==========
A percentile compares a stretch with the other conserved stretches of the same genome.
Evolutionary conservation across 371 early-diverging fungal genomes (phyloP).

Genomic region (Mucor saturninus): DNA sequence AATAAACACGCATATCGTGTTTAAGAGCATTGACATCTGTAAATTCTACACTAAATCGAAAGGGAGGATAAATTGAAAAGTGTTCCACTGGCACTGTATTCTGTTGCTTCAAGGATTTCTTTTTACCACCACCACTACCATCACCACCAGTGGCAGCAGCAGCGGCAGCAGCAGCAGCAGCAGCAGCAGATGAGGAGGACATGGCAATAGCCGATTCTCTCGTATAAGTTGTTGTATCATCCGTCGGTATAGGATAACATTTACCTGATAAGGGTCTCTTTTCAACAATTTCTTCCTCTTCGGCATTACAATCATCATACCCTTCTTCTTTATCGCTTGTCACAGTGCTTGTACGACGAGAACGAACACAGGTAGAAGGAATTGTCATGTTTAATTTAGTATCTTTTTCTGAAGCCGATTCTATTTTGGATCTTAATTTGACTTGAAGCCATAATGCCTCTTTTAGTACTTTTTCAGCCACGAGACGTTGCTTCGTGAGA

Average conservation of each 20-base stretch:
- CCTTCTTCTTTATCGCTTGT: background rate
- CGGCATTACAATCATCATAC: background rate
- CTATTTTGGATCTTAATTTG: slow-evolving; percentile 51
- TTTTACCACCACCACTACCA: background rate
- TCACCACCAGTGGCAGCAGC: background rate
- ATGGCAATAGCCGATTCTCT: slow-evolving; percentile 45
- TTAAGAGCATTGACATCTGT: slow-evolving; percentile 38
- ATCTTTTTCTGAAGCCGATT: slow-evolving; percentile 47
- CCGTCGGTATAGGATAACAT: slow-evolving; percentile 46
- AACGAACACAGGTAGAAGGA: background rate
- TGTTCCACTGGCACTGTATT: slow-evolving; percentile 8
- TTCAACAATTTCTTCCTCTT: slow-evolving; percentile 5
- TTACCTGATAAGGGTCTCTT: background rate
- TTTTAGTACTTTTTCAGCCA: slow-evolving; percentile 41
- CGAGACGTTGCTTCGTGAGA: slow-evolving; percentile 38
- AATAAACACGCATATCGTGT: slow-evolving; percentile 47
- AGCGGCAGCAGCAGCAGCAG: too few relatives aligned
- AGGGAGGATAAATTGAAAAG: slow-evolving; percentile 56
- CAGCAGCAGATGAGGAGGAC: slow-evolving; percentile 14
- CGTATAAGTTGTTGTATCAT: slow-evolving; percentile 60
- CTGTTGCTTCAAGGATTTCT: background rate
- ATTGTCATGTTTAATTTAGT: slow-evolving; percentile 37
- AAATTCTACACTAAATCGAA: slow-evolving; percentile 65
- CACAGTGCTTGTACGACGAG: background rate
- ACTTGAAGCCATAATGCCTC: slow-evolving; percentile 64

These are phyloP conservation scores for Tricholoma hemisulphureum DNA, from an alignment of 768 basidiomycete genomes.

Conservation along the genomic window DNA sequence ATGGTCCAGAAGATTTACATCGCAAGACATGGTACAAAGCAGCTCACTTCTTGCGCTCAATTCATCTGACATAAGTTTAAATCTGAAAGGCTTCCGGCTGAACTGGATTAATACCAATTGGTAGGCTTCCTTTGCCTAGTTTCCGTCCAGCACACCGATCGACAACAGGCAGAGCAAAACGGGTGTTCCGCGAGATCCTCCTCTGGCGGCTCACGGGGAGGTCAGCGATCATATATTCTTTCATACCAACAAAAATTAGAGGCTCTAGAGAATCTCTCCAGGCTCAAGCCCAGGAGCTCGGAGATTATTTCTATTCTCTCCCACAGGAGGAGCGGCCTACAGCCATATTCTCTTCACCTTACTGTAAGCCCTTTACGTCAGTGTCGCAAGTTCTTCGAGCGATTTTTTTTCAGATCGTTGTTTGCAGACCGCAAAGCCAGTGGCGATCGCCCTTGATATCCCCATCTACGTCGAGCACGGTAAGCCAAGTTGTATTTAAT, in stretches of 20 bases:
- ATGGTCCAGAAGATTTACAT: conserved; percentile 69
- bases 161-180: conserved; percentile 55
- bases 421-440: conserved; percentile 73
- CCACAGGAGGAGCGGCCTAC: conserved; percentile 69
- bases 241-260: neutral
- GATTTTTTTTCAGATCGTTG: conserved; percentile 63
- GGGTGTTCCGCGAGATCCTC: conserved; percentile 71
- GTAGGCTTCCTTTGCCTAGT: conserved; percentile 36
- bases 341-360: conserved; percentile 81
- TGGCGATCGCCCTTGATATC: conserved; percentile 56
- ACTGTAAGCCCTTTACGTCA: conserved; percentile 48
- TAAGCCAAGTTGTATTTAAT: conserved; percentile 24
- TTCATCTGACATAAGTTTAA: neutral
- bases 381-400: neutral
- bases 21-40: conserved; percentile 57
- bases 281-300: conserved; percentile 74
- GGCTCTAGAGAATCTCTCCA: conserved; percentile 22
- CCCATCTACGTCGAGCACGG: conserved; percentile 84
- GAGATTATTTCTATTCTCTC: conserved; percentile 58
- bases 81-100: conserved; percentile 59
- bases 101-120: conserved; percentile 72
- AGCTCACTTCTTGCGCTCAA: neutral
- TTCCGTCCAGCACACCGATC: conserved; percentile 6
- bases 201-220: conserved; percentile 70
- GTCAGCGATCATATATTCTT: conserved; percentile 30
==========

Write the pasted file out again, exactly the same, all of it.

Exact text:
A percentile compares a stretch with the other conserved stretches of the same genome.
Evolutionary conservation across 371 early-diverging fungal genomes (phyloP).

Genomic region (Mucor saturninus): DNA sequence AATAAACACGCATATCGTGTTTAAGAGCATTGACATCTGTAAATTCTACACTAAATCGAAAGGGAGGATAAATTGAAAAGTGTTCCACTGGCACTGTATTCTGTTGCTTCAAGGATTTCTTTTTACCACCACCACTACCATCACCACCAGTGGCAGCAGCAGCGGCAGCAGCAGCAGCAGCAGCAGCAGATGAGGAGGACATGGCAATAGCCGATTCTCTCGTATAAGTTGTTGTATCATCCGTCGGTATAGGATAACATTTACCTGATAAGGGTCTCTTTTCAACAATTTCTTCCTCTTCGGCATTACAATCATCATACCCTTCTTCTTTATCGCTTGTCACAGTGCTTGTACGACGAGAACGAACACAGGTAGAAGGAATTGTCATGTTTAATTTAGTATCTTTTTCTGAAGCCGATTCTATTTTGGATCTTAATTTGACTTGAAGCCATAATGCCTCTTTTAGTACTTTTTCAGCCACGAGACGTTGCTTCGTGAGA

Average conservation of each 20-base stretch:
- CCTTCTTCTTTATCGCTTGT: background rate
- CGGCATTACAATCATCATAC: background rate
- CTATTTTGGATCTTAATTTG: slow-evolving; percentile 51
- TTTTACCACCACCACTACCA: background rate
- TCACCACCAGTGGCAGCAGC: background rate
- ATGGCAATAGCCGATTCTCT: slow-evolving; percentile 45
- TTAAGAGCATTGACATCTGT: slow-evolving; percentile 38
- ATCTTTTTCTGAAGCCGATT: slow-evolving; percentile 47
- CCGTCGGTATAGGATAACAT: slow-evolving; percentile 46
- AACGAACACAGGTAGAAGGA: background rate
- TGTTCCACTGGCACTGTATT: slow-evolving; percentile 8
- TTCAACAATTTCTTCCTCTT: slow-evolving; percentile 5
- TTACCTGATAAGGGTCTCTT: background rate
- TTTTAGTACTTTTTCAGCCA: slow-evolving; percentile 41
- CGAGACGTTGCTTCGTGAGA: slow-evolving; percentile 38
- AATAAACACGCATATCGTGT: slow-evolving; percentile 47
- AGCGGCAGCAGCAGCAGCAG: too few relatives aligned
- AGGGAGGATAAATTGAAAAG: slow-evolving; percentile 56
- CAGCAGCAGATGAGGAGGAC: slow-evolving; percentile 14
- CGTATAAGTTGTTGTATCAT: slow-evolving; percentile 60
- CTGTTGCTTCAAGGATTTCT: background rate
- ATTGTCATGTTTAATTTAGT: slow-evolving; percentile 37
- AAATTCTACACTAAATCGAA: slow-evolving; percentile 65
- CACAGTGCTTGTACGACGAG: background rate
- ACTTGAAGCCATAATGCCTC: slow-evolving; percentile 64

These are phyloP conservation scores for Tricholoma hemisulphureum DNA, from an alignment of 768 basidiomycete genomes.

Conservation along the genomic window DNA sequence ATGGTCCAGAAGATTTACATCGCAAGACATGGTACAAAGCAGCTCACTTCTTGCGCTCAATTCATCTGACATAAGTTTAAATCTGAAAGGCTTCCGGCTGAACTGGATTAATACCAATTGGTAGGCTTCCTTTGCCTAGTTTCCGTCCAGCACACCGATCGACAACAGGCAGAGCAAAACGGGTGTTCCGCGAGATCCTCCTCTGGCGGCTCACGGGGAGGTCAGCGATCATATATTCTTTCATACCAACAAAAATTAGAGGCTCTAGAGAATCTCTCCAGGCTCAAGCCCAGGAGCTCGGAGATTATTTCTATTCTCTCCCACAGGAGGAGCGGCCTACAGCCATATTCTCTTCACCTTACTGTAAGCCCTTTACGTCAGTGTCGCAAGTTCTTCGAGCGATTTTTTTTCAGATCGTTGTTTGCAGACCGCAAAGCCAGTGGCGATCGCCCTTGATATCCCCATCTACGTCGAGCACGGTAAGCCAAGTTGTATTTAAT, in stretches of 20 bases:
- ATGGTCCAGAAGATTTACAT: conserved; percentile 69
- bases 161-180: conserved; percentile 55
- bases 421-440: conserved; percentile 73
- CCACAGGAGGAGCGGCCTAC: conserved; percentile 69
- bases 241-260: neutral
- GATTTTTTTTCAGATCGTTG: conserved; percentile 63
- GGGTGTTCCGCGAGATCCTC: conserved; percentile 71
- GTAGGCTTCCTTTGCCTAGT: conserved; percentile 36
- bases 341-360: conserved; percentile 81
- TGGCGATCGCCCTTGATATC: conserved; percentile 56
- ACTGTAAGCCCTTTACGTCA: conserved; percentile 48
- TAAGCCAAGTTGTATTTAAT: conserved; percentile 24
- TTCATCTGACATAAGTTTAA: neutral
- bases 381-400: neutral
- bases 21-40: conserved; percentile 57
- bases 281-300: conserved; percentile 74
- GGCTCTAGAGAATCTCTCCA: conserved; percentile 22
- CCCATCTACGTCGAGCACGG: conserved; percentile 84
- GAGATTATTTCTATTCTCTC: conserved; percentile 58
- bases 81-100: conserved; percentile 59
- bases 101-120: conserved; percentile 72
- AGCTCACTTCTTGCGCTCAA: neutral
- TTCCGTCCAGCACACCGATC: conserved; percentile 6
- bases 201-220: conserved; percentile 70
- GTCAGCGATCATATATTCTT: conserved; percentile 30